5 Some Energy-Related Ideas that Might be New or are Particularly Important


—the word conjures up many images: a professional football player muscling aside his opponent, a dragster roaring away from the starting line, a volcano blowing its lava into the atmosphere, or a rocket blasting off, as in Figure 1.

Space shuttle launch
Figure 1: This powerful rocket on the Space Shuttle Endeavor did work and consumed energy at a very high rate. (credit: NASA)

These images of power have in common the rapid performance of work, consistent with the scientific definition of power (P) as the rate at which work is done or energy is converted.


Power is the rate at which work is done.

 P=W/ t

The SI unit for power is the watt (W), where 1 watt equals 1 joule/second (1 W=1 J/s).

Because work is energy transfer, power is also the rate at which energy is expended. A 60-W light bulb, for example, expends 60 J of energy per second. Great power means a large amount of work or energy developed in a short time. For example, when a powerful car accelerates rapidly, it does a large amount of work and consumes a large amount of fuel in a short time.

Calculating Power from Energy: Calculating the Power to Climb Stairs

What is the power output for a 60.0-kg woman who runs up a 3.00 m high flight of stairs in 3.50 s, starting from rest but having a final speed of 2.00 m/s? (See Figure 2.)

Woman runnnig up stairs
Figure 2: When this woman runs upstairs starting from rest, she converts the chemical energy originally from food into kinetic energy and gravitational potential energy. Her power output depends on how fast she does this.


Strategy and Concept

The work going into mechanical energy is

 \Delta E = Q + W

There is no heat transfer in this situation, so  Q = 0 .

 \Delta E = W

 E_f - E_i = W

 (U_f + K_f) - (U_i + K_i) = W

At the bottom of the stairs, we take both  K = 0 and  U_g = 0 ; thus,

 (0) - (K_f + U_f) = W

 -W = \frac{1}{2} mv^2 + mgh_f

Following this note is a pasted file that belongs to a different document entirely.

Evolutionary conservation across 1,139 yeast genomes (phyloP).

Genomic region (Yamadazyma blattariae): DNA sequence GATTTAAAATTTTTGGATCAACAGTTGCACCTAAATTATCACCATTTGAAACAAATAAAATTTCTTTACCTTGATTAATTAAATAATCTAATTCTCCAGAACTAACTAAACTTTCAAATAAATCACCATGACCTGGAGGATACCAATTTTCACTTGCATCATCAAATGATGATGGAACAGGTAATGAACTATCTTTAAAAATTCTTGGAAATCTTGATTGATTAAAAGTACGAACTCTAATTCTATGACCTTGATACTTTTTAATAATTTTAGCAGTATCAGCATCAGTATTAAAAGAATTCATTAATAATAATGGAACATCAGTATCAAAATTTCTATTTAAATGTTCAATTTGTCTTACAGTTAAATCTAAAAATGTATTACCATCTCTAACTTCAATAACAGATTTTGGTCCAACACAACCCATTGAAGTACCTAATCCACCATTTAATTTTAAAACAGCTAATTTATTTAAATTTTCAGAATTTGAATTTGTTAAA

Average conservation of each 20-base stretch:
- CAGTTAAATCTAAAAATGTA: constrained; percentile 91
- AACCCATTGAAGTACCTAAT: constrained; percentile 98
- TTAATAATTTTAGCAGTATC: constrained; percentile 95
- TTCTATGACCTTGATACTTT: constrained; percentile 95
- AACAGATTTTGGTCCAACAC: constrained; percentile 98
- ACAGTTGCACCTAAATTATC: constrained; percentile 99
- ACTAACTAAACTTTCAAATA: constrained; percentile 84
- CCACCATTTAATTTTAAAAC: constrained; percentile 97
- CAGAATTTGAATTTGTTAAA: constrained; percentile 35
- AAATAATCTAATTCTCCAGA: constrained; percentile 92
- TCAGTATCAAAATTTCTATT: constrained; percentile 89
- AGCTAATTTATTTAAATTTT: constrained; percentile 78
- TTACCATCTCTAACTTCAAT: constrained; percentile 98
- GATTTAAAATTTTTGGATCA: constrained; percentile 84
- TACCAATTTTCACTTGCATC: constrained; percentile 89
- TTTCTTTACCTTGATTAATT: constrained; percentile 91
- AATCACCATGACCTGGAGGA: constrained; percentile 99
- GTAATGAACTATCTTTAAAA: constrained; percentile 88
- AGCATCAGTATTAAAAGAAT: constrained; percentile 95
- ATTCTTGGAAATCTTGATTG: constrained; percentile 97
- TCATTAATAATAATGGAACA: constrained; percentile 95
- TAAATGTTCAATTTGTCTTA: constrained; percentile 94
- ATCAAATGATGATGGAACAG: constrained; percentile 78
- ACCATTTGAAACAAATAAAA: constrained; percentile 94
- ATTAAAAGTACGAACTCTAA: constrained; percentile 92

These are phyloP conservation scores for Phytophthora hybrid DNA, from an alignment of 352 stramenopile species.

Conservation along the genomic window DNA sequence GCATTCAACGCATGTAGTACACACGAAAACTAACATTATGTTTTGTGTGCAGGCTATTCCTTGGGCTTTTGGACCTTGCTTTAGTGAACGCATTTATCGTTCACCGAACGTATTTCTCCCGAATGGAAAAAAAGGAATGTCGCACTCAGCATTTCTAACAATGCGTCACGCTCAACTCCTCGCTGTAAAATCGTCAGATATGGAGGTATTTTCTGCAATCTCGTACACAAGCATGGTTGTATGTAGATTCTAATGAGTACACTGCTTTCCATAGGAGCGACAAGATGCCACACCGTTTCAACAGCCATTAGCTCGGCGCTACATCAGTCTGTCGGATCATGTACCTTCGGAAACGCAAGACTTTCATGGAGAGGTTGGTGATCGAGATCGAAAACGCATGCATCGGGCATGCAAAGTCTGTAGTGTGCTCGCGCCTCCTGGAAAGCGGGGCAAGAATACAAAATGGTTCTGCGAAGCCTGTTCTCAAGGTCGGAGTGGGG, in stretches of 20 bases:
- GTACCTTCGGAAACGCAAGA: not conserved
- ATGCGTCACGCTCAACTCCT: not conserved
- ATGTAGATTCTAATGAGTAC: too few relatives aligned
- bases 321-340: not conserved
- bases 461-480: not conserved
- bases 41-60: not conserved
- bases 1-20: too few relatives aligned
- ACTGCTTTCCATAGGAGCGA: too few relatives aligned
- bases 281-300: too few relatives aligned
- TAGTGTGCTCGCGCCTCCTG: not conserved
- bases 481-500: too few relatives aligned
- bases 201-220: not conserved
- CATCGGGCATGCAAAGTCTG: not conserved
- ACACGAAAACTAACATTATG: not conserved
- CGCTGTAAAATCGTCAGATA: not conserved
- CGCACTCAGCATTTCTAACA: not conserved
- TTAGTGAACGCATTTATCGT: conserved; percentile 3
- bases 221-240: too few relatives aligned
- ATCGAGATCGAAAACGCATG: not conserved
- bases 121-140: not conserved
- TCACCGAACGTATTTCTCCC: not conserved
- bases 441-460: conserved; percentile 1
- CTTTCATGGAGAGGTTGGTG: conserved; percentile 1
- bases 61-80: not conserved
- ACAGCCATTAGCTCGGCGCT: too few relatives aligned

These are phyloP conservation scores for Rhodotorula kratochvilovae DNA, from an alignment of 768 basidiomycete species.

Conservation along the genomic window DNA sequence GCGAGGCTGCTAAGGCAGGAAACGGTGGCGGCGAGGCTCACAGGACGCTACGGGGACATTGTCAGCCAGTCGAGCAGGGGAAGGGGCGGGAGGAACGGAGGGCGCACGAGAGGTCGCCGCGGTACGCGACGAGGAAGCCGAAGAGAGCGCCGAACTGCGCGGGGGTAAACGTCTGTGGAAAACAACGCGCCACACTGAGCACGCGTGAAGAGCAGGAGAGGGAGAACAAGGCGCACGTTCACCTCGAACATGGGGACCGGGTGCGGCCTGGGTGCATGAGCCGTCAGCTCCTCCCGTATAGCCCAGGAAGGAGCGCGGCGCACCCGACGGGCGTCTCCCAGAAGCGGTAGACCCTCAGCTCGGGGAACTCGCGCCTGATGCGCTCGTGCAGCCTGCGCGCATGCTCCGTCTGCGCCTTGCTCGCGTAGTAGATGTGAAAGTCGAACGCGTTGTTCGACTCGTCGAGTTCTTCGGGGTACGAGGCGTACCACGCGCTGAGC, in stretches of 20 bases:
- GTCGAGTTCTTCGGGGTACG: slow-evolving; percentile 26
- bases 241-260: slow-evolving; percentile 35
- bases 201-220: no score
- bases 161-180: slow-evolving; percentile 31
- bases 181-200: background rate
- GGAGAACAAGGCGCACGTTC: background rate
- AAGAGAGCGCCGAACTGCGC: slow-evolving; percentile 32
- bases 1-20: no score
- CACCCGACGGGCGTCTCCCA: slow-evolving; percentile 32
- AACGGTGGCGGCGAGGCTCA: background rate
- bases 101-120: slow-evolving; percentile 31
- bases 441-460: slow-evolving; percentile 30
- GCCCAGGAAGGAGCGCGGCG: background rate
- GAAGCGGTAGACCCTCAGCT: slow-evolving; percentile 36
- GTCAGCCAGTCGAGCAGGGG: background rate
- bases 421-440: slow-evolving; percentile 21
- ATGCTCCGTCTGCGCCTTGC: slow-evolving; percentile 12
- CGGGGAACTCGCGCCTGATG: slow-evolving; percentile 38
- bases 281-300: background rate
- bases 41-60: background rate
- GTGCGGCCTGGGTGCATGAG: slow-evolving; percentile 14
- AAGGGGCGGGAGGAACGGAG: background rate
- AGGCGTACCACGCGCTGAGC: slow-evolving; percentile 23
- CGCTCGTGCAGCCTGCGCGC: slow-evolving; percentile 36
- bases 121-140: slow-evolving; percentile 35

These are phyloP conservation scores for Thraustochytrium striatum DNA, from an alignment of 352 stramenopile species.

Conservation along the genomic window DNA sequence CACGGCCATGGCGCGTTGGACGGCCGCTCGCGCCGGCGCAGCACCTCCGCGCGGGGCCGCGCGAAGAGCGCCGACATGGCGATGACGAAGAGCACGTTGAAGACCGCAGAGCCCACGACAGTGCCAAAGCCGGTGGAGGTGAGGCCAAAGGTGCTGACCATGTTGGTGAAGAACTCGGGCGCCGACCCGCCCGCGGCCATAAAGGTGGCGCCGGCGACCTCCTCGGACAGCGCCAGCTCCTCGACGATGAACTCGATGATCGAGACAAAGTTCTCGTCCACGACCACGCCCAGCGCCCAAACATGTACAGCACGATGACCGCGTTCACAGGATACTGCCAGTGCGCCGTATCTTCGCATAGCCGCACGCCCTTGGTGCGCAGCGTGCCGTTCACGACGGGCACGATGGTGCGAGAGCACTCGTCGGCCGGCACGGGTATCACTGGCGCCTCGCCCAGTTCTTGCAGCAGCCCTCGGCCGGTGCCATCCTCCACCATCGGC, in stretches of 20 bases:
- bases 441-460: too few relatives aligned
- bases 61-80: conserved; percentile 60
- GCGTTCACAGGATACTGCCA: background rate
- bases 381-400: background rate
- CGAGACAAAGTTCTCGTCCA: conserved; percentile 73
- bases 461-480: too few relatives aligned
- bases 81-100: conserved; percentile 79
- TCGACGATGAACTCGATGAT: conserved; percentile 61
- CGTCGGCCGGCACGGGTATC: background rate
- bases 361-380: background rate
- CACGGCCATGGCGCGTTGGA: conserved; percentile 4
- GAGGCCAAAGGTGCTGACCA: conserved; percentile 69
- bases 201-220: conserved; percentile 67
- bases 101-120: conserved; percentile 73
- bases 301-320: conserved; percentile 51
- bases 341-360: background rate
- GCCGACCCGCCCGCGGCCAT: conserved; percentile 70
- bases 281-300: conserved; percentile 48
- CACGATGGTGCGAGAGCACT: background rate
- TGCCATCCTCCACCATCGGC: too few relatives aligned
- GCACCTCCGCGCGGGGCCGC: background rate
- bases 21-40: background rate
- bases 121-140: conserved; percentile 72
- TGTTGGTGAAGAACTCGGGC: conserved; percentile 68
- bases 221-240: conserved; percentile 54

where  h is the vertical height of the stairs and the minus sign means the energy is leaving her body.Because all terms are given, we can calculate work and then divide it by time to get power.


Substituting the expression for W in the previous equation,  P=W/t yields

 P = W / t

 P = \frac{ \frac{1}{2}mv_f^2 + mgh}{t}

Entering known values yields

 P = \frac{ 0.5(60.0 \, \mathrm{kg})(2.00 \, \mathrm{m/s})^2 + (60.0 \, \mathrm{kg})(9.80 \, \mathrm{m/s^2})(3.00 \, \mathrm{m})}{3.50 \, \mathrm{s}} = \frac{120 \, \mathrm{J} + 1764 \, \mathrm{J}}{3.50 \, \mathrm{s}} = 538 \, \mathrm{W}


The woman does 1764 J of work to move up the stairs compared with only 120 J to increase her kinetic energy; thus, most of her power output is required for climbing rather than accelerating.

It is impressive that this woman’s useful power output is slightly less than 1 horsepower (1 hp=746 W)! People can generate more than a horsepower with their leg muscles for short periods of time by rapidly converting available blood sugar and oxygen into work output. (A horse can put out 1 hp for hours on end.) Once oxygen is depleted, power output decreases and the person begins to breathe rapidly to obtain oxygen to metabolize more food—this is known as the aerobic stage of exercise. If the woman climbed the stairs slowly, then her power output would be much less, although the amount of work done would be the same.

Making Connections: Take-Home Investigation—Measure Your Power Rating

Determine your own power rating by measuring the time it takes you to climb a flight of stairs. We will ignore the gain in kinetic energy, as the above example showed that it was a small portion of the energy gain. Don’t expect that your output will be more than about 0.5 hp.

Examples of Power

Examples of power are limited only by the imagination, because there are as many types as there are forms of work and energy. (See Table 1 for some examples.) Sunlight reaching Earth’s surface carries a maximum power of about 1.3 kilowatts per square meter (kW/m2). This quantity of power per area is called , and will be explored more in the chapter on Basics of Waves.